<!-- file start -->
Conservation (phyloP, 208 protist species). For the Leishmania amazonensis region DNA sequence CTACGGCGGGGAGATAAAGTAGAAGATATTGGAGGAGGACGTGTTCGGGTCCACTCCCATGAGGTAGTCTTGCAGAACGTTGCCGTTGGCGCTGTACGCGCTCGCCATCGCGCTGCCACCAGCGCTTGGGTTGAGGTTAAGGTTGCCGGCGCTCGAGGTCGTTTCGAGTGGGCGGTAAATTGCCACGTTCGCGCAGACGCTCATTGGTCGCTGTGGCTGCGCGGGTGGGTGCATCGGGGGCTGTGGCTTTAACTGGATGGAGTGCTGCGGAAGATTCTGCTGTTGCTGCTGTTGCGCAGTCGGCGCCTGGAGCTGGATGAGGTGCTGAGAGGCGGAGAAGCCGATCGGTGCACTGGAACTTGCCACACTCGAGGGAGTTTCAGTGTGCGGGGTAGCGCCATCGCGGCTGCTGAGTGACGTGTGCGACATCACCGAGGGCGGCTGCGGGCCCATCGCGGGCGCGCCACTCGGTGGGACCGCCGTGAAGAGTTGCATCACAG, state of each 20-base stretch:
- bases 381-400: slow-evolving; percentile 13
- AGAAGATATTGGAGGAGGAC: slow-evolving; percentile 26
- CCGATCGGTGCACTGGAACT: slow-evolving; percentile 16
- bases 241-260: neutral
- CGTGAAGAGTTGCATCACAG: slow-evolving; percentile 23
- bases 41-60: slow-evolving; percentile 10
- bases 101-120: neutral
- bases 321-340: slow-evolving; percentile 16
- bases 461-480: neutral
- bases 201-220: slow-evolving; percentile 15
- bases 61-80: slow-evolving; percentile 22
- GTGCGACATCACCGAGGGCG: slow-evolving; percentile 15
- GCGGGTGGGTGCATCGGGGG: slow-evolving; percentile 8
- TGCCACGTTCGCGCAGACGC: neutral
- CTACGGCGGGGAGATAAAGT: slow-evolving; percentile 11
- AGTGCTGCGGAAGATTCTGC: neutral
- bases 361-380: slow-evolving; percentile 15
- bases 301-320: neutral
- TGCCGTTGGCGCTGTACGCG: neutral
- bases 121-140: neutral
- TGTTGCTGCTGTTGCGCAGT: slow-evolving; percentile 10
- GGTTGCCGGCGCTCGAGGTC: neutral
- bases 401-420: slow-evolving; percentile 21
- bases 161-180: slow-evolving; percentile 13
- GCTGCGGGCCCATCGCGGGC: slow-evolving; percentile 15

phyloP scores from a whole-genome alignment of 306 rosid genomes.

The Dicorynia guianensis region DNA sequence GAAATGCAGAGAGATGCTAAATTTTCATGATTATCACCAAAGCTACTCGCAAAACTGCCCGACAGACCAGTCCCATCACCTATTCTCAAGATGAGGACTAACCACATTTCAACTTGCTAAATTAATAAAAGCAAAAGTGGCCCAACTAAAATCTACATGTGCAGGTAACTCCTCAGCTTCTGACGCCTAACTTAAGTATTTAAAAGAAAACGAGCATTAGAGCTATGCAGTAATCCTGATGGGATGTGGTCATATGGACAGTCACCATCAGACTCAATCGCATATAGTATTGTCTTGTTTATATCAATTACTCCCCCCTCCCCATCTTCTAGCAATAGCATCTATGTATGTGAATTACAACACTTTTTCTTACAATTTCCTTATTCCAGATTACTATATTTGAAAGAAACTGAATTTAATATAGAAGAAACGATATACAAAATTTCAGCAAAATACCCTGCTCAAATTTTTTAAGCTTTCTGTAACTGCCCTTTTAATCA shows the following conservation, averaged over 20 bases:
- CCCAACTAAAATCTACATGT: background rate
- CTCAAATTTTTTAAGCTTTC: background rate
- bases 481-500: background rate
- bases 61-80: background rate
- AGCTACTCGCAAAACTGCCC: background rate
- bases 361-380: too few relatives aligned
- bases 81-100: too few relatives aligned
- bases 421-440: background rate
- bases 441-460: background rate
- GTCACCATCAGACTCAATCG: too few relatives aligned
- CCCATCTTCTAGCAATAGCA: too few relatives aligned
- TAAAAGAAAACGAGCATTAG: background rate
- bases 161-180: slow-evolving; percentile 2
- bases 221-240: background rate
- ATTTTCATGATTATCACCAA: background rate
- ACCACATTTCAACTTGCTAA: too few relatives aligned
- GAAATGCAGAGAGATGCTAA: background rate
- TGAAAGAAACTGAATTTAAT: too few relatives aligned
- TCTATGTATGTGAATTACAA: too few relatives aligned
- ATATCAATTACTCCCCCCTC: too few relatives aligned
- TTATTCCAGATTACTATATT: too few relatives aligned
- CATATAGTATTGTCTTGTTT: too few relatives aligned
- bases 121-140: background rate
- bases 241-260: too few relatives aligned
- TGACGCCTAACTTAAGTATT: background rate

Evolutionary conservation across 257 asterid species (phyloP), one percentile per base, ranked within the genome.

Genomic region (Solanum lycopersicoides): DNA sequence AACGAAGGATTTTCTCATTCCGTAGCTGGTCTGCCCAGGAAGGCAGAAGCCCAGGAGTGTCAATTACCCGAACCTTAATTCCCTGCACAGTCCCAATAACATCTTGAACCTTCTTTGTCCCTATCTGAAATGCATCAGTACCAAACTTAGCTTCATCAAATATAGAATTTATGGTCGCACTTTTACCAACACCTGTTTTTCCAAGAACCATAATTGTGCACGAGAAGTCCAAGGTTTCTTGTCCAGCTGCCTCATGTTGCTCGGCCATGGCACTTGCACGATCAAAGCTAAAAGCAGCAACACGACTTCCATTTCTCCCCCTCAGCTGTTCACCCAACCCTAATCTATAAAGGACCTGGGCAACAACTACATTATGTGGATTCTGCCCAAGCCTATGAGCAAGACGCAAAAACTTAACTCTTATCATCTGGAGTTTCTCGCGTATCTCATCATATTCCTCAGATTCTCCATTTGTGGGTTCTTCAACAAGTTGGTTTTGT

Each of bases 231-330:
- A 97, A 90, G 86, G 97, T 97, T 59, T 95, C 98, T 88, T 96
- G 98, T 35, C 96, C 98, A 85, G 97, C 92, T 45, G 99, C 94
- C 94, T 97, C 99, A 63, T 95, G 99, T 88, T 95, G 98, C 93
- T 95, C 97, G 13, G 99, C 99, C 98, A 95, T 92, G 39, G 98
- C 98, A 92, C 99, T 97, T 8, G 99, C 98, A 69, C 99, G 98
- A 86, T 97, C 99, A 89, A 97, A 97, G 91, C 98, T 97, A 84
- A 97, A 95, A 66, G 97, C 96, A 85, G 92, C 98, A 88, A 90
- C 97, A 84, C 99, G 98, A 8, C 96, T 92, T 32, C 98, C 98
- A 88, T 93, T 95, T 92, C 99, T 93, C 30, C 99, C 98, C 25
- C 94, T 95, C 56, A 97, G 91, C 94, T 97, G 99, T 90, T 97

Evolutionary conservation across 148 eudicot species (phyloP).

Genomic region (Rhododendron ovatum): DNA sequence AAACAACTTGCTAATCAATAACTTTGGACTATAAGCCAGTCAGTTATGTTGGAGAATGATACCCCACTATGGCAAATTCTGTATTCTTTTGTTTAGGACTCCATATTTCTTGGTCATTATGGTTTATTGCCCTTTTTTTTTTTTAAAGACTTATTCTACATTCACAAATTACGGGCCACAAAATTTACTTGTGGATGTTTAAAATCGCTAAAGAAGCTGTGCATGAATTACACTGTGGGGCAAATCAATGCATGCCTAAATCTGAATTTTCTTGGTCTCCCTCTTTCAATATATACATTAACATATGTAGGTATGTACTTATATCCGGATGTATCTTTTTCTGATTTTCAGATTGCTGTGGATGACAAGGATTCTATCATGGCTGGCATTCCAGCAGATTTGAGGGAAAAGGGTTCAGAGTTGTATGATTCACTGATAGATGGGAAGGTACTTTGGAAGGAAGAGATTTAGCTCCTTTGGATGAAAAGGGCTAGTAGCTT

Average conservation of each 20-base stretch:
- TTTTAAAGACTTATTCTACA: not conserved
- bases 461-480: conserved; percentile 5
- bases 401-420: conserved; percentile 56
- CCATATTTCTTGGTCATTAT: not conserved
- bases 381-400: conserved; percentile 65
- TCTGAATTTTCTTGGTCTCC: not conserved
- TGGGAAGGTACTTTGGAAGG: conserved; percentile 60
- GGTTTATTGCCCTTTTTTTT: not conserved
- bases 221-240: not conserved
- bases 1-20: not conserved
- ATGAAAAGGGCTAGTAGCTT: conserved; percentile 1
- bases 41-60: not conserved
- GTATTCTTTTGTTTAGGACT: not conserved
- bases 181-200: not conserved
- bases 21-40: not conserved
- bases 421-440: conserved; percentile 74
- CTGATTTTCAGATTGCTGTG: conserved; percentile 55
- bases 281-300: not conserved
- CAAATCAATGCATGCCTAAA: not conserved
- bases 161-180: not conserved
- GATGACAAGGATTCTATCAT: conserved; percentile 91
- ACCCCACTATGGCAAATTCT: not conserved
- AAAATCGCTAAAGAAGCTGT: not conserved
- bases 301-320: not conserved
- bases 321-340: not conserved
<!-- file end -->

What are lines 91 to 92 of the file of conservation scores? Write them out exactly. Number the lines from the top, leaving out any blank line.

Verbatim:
- ACCCCACTATGGCAAATTCT: not conserved
- AAAATCGCTAAAGAAGCTGT: not conserved